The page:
“The people power revolt in 1986 was my introduction to the Philippines as an adult,” Ressa says to Clinton. “When I came in as a reporter here, I covered the blossoming of democracy in the Philippines, in all of Southeast Asia. That was the privilege that I had being a reporter at that point in time.”

The significance of speaking on the topic of disinformation with Clinton is not lost on Ressa, who says that no one has become more of a target than the former presidential candidate. She ties Clinton’s run to the Philippines, saying that we were the testing ground for whatever played out in November 2016.

“We are the petri dish for Cambridge Analytica. They tested these tactics of mass manipulation here, and if it worked, they corded it over to you because you were the target,” Ressa explains, adding that our big population and heavy use of social media were what made us the ideal trial run.

After talking about the beginnings of Rappler, Ressa points out the problem with social media platforms. “Frankly, they just got too greedy,” she says. “They fine-tuned the design of the platform to the point that this thing that was empowering people now became a behavior modification system. That has been opened to geo political power plays.”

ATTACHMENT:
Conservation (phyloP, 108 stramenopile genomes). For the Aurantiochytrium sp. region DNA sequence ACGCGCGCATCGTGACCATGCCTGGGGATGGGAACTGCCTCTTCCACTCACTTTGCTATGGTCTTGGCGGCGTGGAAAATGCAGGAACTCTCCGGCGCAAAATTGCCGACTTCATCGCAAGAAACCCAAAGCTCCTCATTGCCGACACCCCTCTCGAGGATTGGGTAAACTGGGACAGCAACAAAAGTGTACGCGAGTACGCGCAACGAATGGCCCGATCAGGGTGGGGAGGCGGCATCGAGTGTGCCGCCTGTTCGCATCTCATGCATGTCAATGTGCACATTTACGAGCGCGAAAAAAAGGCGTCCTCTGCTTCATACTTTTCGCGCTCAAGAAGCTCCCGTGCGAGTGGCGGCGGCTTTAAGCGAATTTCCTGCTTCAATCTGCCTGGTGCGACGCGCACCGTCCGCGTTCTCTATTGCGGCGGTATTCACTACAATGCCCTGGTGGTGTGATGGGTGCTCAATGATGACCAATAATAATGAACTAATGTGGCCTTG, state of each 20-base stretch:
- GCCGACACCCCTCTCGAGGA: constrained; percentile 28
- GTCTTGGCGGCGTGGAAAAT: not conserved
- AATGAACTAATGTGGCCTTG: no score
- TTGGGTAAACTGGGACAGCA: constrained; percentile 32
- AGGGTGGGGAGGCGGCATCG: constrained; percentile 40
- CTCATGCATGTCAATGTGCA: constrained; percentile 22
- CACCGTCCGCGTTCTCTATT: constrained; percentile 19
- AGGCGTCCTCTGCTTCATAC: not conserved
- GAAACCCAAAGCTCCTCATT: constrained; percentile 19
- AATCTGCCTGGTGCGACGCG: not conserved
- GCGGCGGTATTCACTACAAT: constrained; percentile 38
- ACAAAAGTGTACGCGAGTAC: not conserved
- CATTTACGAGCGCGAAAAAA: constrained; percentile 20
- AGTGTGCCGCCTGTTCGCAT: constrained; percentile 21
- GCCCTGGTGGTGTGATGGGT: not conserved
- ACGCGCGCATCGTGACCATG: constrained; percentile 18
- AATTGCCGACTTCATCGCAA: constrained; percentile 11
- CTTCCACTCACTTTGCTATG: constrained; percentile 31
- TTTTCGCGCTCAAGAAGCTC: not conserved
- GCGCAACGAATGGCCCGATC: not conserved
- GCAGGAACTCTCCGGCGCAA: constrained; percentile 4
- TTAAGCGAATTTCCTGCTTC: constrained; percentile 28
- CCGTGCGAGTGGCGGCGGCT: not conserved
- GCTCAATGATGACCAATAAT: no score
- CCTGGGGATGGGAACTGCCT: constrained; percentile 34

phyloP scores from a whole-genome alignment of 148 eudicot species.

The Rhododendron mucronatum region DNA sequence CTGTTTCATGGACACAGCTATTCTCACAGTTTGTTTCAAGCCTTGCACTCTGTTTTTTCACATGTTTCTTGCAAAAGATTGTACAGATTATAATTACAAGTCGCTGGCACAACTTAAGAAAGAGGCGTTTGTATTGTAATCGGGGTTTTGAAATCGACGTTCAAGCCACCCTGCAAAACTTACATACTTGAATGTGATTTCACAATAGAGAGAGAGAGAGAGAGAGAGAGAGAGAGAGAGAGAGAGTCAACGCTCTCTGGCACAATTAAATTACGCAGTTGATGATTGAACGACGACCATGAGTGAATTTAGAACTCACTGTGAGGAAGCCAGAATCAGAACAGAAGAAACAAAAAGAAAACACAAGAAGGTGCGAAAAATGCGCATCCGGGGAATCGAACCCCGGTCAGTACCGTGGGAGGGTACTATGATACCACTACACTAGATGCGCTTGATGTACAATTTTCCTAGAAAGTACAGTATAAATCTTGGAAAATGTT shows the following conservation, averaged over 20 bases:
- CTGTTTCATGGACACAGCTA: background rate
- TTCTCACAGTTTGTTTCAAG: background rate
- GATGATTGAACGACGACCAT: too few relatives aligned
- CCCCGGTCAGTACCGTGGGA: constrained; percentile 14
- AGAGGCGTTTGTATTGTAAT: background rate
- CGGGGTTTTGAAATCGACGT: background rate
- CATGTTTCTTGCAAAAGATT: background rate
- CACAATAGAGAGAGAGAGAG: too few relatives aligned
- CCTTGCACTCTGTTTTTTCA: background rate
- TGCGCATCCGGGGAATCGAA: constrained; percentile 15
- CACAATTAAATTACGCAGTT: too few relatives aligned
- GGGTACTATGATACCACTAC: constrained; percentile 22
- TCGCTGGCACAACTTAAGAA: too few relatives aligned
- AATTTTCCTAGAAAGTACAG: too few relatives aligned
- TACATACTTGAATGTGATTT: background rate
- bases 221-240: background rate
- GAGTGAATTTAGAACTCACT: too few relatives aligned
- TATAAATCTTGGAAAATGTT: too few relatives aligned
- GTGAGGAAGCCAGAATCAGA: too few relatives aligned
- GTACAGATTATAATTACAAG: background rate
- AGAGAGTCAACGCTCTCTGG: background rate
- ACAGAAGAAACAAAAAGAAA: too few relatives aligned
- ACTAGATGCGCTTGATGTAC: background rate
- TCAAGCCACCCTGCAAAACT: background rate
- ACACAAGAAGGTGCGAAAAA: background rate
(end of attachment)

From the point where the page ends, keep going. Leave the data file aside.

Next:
From within

Ressa then details how their coverage of Duterte has led to retaliation by way of cases filed against her as well as arrests, including one where she was escorted by people in SWAT gear—“like I’m a terrorist,” she says. (This is also in Ramona Diaz’s 2020 documentary A Thousand Cuts. The film is eligible for an Oscar nomination this year, along with other films by Filipino-Americans.)


“That’s this Kafkaesque moment. I’ve had 10 arrest warrants in less than two years. That’s how they influence operations information and power,” she says. “It acts like fertilizer to allow democratically elected leaders like Duterte, who uses the levers of power of democracy to cave it in from within.”

When you get 90 hate messages per hour, Ressa shares, you get used to it. “I’m sure you get used to how to deal with criticism, right?” she says. “There’s valid criticism, and there’s criticism that is meant to hound you into silence. It’s beyond hate speech…”

“It’s dehumanizing,” Clinton continues. “It’s turning you into a caricature that breaks down inhibition from otherwise ordinary people to go after you. And it happens in such a short period of time. And it cannot happen without a concerted campaign to make it happen.” That this doesn’t happen by accident is what a lot of people don’t understand, says the former New York Senator.

Clinton closes out the interview by saying that one of the things that she admires—and worries—most about Ressa is that, despite the machinations and the termites, she keeps coming back to the Philippines.

“I don’t think I have a choice because if I am who I am, and I believe in the standards and ethics and the mission of journalism which I do, then I don’t have any other choice,” Ressa puts it simple. “And I feel like you know, you don’t really know who you are until you’re tested. It’s up to what you compromise. That defines who you are.”